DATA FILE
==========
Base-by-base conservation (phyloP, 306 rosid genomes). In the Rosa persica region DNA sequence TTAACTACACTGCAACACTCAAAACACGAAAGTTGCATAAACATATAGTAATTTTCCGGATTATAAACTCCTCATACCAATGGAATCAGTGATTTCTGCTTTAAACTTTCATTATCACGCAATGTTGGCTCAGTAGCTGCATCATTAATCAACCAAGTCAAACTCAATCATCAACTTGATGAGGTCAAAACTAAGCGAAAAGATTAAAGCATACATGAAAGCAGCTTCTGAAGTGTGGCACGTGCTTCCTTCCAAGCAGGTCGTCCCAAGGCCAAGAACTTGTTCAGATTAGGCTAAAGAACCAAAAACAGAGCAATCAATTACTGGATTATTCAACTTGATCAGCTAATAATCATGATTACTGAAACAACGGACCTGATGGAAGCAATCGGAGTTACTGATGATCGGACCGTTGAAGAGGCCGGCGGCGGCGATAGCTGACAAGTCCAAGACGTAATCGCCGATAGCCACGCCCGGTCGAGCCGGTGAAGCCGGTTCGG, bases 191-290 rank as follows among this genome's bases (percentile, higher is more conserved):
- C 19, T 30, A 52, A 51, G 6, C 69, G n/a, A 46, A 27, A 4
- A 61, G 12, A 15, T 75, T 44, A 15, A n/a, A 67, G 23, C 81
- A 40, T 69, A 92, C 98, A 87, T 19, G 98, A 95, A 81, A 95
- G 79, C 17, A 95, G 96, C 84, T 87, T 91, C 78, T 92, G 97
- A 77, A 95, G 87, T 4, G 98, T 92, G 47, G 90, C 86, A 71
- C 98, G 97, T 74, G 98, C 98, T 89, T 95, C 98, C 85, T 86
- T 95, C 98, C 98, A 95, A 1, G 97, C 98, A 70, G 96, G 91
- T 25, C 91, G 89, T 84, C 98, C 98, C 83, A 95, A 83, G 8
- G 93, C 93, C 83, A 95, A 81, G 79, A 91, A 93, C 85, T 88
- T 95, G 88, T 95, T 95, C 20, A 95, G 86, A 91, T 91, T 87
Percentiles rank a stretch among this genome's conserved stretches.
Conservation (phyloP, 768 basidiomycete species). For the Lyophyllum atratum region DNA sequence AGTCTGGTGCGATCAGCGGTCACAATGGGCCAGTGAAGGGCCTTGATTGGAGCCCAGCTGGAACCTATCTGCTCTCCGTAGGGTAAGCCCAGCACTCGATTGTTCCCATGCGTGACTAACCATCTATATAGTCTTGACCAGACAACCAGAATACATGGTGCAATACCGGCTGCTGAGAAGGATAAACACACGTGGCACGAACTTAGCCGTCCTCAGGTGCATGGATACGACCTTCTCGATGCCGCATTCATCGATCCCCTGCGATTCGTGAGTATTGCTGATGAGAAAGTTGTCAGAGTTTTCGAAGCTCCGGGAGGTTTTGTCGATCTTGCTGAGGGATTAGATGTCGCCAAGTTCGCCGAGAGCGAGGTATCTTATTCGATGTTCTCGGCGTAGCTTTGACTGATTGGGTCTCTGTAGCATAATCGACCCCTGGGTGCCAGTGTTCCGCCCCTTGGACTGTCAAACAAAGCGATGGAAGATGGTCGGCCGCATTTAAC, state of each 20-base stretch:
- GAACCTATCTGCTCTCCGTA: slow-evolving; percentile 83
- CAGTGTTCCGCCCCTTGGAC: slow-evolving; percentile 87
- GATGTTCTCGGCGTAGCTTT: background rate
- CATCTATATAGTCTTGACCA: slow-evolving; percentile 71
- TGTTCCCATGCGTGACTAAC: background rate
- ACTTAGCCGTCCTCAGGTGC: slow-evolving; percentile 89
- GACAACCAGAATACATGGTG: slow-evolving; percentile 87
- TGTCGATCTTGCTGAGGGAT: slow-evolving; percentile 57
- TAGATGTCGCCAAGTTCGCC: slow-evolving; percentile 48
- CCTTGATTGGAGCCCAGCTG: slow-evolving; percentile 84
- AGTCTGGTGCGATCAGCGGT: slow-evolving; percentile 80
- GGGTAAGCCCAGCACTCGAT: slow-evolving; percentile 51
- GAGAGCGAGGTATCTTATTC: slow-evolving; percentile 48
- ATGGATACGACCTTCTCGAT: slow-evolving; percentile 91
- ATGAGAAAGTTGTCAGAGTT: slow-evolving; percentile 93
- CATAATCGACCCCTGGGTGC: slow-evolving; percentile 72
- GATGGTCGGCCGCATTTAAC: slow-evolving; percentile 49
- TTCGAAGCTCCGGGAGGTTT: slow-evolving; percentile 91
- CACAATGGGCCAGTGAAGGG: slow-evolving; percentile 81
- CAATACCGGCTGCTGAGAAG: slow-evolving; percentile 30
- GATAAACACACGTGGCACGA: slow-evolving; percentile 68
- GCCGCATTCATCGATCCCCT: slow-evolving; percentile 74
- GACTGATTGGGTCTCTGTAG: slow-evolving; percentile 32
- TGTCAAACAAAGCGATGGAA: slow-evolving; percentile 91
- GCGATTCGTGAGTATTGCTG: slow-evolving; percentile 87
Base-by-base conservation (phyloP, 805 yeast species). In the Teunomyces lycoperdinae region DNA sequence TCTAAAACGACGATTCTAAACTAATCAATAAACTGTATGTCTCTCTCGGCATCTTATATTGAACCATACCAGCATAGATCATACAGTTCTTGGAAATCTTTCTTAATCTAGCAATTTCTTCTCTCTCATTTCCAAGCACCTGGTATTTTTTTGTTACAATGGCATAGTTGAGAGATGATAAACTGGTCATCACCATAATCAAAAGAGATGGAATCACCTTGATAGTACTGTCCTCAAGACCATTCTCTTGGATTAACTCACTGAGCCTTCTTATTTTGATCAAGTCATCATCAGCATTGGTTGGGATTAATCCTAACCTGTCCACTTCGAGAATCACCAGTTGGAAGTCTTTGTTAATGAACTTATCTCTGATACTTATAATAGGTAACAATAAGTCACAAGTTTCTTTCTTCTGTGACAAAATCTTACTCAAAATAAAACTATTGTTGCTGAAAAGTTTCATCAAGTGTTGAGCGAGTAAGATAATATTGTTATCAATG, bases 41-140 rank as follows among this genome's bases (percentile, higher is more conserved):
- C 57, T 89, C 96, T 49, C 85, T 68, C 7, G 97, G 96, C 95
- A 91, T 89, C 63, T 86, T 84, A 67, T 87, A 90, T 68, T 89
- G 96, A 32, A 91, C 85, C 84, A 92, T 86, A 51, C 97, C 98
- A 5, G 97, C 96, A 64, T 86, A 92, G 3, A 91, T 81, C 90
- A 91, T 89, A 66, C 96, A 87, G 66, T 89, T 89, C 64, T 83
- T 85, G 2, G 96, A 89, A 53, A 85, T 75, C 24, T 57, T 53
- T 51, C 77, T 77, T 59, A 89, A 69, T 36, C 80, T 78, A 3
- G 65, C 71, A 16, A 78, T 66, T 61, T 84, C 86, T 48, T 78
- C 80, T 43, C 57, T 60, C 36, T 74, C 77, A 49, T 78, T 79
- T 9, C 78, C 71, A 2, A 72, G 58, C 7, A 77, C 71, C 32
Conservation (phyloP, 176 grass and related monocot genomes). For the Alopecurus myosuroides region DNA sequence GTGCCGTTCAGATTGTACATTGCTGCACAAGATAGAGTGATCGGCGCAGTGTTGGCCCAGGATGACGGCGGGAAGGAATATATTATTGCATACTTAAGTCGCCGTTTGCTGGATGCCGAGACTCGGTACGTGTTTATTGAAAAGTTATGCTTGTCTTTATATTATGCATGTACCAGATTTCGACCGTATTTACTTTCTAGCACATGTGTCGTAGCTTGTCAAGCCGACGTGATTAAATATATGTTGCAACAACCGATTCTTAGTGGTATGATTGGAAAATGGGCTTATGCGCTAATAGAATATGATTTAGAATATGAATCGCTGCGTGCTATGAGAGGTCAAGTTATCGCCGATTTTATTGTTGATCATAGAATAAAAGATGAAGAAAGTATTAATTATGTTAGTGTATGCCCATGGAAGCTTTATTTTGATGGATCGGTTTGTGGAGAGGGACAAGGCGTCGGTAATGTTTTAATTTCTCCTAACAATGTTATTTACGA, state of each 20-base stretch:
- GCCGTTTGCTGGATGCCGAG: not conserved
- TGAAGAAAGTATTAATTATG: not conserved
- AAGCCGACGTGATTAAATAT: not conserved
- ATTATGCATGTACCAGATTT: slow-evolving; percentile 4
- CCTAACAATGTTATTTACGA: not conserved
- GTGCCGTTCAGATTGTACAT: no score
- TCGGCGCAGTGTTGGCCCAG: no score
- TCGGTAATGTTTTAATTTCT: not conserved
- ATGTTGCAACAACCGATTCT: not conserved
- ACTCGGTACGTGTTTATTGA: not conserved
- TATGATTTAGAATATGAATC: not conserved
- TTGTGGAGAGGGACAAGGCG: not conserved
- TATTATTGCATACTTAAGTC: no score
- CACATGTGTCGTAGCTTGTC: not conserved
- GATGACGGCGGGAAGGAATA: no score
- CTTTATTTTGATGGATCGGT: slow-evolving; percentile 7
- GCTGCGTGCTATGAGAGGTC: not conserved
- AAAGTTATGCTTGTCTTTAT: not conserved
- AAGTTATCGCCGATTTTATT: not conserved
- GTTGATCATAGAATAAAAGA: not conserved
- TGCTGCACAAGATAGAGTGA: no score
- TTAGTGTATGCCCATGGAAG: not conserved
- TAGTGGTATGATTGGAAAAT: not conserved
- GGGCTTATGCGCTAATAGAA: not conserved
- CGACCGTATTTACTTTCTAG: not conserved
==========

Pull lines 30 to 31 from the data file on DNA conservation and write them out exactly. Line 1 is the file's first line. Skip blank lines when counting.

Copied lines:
- GATGGTCGGCCGCATTTAAC: slow-evolving; percentile 49
- TTCGAAGCTCCGGGAGGTTT: slow-evolving; percentile 91